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Title: Being a composer in the Andes during the Age of Revolutions : choices and appropriations in the music of José Bernardo Alzedo and Pedro Ximénez Abrill Tirado
Author: Izquierdo König, José Manuel
ISNI:       0000 0004 6425 5301
Awarding Body: University of Cambridge
Current Institution: University of Cambridge
Date of Award: 2017
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This dissertation explores the choices involved in being a composer in Latin America during the last decades of the eighteenth century and the first decades of the nineteenth century. My primary interest is to understand how composers adapted or not- their aesthetics, ideas and careers amid the rapid changes brought to this region between the 1790s and 1850s, a period often described as an “Age of Revolutions” and that saw the end of colonial rule and the foundation of modern independent nations. Composers in the region worked within European forms and styles, and with Europe as a cosmopolitan cultural model; but they also learned, composed and performed in a specific set of historical conditions that differed from those in contemporary Europe. In that sense, my interest is in the specific agency composers -as literate urban citizens- had in appropriating and shaping transatlantic cultural transfers during this period. My study focuses on two musicians working in the Andean region, today’s Bolivia, Peru and Chile, during this period: José Bernardo Alzedo (Lima, 1788-1878) and Pedro Ximénez Abrill Tirado (Arequipa, 1784 - Sucre, 1856). Born in late-colonial times, both composers adapted themselves and their musical styles to the new expectations created by the post-independence period. Through five chapters I explore their specific role as composers, and how their decisions and choices impacted their careers and music, both personally and in context. Some key problems discussed in the dissertation include the definitions of local, personal and national “schools” and styles of composition; the notion of the composer as a postcolonial letrado; the ways in which specific European influences (like printed scores and Italian opera) shaped local musical scenes; and the complexities of adapting colonial musical models to the new “republican” period and its changing values, perspectives and ideals.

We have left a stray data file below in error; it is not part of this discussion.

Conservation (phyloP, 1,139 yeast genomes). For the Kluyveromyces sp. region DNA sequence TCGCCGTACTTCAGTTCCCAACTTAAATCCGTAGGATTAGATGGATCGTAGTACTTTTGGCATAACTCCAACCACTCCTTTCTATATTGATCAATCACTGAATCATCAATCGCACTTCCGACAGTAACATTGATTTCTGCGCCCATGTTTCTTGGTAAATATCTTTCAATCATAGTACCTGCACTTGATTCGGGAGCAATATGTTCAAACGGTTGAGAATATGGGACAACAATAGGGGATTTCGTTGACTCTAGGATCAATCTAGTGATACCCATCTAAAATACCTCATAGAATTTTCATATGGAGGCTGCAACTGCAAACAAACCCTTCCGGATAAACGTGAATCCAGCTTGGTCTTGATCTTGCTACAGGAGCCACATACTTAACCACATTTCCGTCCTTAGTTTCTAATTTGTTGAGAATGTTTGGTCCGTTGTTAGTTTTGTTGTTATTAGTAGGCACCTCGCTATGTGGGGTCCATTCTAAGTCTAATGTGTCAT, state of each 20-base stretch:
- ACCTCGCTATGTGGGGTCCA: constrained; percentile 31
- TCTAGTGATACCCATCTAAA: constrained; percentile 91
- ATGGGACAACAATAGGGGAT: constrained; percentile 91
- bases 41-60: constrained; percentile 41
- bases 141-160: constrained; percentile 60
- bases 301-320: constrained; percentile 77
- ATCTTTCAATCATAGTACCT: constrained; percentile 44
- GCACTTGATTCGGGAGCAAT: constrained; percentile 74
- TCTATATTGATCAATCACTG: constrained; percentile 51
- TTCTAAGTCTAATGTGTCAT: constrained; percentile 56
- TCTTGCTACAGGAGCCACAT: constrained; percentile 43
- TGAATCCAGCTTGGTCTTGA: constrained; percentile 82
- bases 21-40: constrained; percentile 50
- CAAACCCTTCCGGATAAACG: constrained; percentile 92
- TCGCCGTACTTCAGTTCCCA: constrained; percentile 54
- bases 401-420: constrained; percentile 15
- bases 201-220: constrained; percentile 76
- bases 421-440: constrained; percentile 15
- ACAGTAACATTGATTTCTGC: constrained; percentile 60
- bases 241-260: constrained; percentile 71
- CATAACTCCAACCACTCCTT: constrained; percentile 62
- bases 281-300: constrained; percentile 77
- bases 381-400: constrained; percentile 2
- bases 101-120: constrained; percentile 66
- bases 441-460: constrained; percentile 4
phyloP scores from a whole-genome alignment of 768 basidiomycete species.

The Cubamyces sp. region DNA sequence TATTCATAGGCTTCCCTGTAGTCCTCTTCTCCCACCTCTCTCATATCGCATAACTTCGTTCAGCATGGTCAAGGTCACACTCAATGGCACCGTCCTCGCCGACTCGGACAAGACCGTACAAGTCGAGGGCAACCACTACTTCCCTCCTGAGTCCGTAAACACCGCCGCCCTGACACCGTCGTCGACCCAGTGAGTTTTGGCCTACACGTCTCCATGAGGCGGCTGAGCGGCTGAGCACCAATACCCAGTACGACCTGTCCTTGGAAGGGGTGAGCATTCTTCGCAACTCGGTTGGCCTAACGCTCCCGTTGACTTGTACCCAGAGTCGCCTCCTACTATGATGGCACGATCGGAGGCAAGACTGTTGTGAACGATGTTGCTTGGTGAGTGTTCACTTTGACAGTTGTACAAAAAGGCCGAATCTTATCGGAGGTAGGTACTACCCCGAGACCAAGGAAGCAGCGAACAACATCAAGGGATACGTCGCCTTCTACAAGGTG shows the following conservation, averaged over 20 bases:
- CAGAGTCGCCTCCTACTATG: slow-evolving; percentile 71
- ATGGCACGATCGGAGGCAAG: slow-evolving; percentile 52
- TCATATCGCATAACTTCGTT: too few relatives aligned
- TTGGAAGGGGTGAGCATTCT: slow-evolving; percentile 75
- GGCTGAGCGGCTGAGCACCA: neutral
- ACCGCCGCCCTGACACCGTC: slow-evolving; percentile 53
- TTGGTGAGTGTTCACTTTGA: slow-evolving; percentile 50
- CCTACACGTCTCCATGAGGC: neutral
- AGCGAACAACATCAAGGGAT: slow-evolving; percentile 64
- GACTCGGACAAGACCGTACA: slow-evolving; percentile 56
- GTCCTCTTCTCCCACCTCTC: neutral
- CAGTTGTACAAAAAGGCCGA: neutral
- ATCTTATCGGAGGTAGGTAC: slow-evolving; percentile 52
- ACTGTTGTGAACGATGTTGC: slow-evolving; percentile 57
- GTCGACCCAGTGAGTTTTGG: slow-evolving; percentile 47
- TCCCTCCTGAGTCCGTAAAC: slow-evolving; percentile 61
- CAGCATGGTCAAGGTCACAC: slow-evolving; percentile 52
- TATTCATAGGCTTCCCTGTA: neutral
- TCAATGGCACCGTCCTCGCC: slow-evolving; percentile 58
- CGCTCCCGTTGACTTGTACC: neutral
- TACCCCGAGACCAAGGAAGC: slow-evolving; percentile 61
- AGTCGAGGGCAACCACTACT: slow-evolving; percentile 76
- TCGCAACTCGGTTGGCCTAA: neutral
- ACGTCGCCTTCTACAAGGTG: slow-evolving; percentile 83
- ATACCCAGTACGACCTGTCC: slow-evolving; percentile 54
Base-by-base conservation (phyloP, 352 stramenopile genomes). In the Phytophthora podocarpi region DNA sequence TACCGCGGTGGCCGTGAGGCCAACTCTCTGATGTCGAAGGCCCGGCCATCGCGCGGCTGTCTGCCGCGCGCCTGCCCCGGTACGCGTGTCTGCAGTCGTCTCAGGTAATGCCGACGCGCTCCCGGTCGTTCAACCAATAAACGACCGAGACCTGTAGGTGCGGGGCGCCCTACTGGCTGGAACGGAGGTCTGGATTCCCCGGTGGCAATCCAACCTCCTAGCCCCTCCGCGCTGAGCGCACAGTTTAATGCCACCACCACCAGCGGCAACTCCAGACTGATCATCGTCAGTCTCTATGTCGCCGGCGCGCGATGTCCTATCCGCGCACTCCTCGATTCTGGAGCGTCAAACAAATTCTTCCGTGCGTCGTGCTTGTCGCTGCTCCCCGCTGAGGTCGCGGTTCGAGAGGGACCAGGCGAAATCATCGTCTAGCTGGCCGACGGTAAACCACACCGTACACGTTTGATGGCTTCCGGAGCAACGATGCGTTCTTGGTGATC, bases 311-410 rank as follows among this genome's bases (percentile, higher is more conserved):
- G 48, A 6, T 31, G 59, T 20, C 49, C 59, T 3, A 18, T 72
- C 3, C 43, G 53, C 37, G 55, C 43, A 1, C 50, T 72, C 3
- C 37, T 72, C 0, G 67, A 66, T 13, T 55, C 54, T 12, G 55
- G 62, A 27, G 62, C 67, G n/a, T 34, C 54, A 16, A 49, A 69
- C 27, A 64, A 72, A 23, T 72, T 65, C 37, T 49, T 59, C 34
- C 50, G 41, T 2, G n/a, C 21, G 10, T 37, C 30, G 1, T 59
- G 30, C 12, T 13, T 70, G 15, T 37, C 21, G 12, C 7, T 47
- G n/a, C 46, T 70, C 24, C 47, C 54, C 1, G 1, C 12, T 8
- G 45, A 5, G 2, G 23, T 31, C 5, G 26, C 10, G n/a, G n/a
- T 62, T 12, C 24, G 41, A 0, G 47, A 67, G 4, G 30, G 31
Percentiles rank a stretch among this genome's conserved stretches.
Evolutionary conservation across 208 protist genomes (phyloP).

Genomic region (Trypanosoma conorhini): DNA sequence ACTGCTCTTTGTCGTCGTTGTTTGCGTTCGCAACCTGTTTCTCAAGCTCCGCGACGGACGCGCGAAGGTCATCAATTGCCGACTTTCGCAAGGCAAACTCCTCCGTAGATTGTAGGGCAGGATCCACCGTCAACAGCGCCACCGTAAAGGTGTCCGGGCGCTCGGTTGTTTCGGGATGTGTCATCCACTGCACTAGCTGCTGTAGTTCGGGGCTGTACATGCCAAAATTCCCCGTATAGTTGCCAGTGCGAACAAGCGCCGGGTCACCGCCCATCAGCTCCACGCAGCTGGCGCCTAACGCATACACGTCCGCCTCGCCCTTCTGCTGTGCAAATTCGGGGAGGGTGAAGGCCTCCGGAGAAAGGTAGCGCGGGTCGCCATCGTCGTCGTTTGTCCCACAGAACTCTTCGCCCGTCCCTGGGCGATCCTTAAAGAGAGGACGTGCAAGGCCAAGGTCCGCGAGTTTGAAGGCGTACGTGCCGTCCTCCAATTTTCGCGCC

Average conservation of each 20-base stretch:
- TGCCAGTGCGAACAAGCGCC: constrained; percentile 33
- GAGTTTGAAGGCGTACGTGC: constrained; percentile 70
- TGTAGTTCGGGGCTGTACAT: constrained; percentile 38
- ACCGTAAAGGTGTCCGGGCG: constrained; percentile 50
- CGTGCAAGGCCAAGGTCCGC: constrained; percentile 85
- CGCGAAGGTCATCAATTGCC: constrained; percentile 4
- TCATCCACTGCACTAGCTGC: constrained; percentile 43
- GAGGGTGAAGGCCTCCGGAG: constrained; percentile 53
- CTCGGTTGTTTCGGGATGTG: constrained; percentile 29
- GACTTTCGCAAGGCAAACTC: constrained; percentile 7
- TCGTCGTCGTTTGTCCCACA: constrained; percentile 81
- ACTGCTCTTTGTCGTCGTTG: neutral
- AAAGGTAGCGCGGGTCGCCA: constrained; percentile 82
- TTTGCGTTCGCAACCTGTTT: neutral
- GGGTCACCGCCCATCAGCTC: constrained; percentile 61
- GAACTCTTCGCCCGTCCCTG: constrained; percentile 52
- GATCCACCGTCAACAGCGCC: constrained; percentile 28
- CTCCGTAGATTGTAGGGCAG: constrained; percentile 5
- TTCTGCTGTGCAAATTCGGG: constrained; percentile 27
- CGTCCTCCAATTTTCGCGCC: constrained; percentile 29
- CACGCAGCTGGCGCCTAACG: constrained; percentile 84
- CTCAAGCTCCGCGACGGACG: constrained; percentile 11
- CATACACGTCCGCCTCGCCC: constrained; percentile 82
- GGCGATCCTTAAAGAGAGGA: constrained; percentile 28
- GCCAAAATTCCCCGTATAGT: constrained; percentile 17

Supervisor: Walton, Benjamin Sponsor: Gates Cambridge Scholarship
Qualification Name: Thesis (Ph.D.) Qualification Level: Doctoral
Keywords: Latin America ; nineteenth-century music ; Peru ; symphony ; opera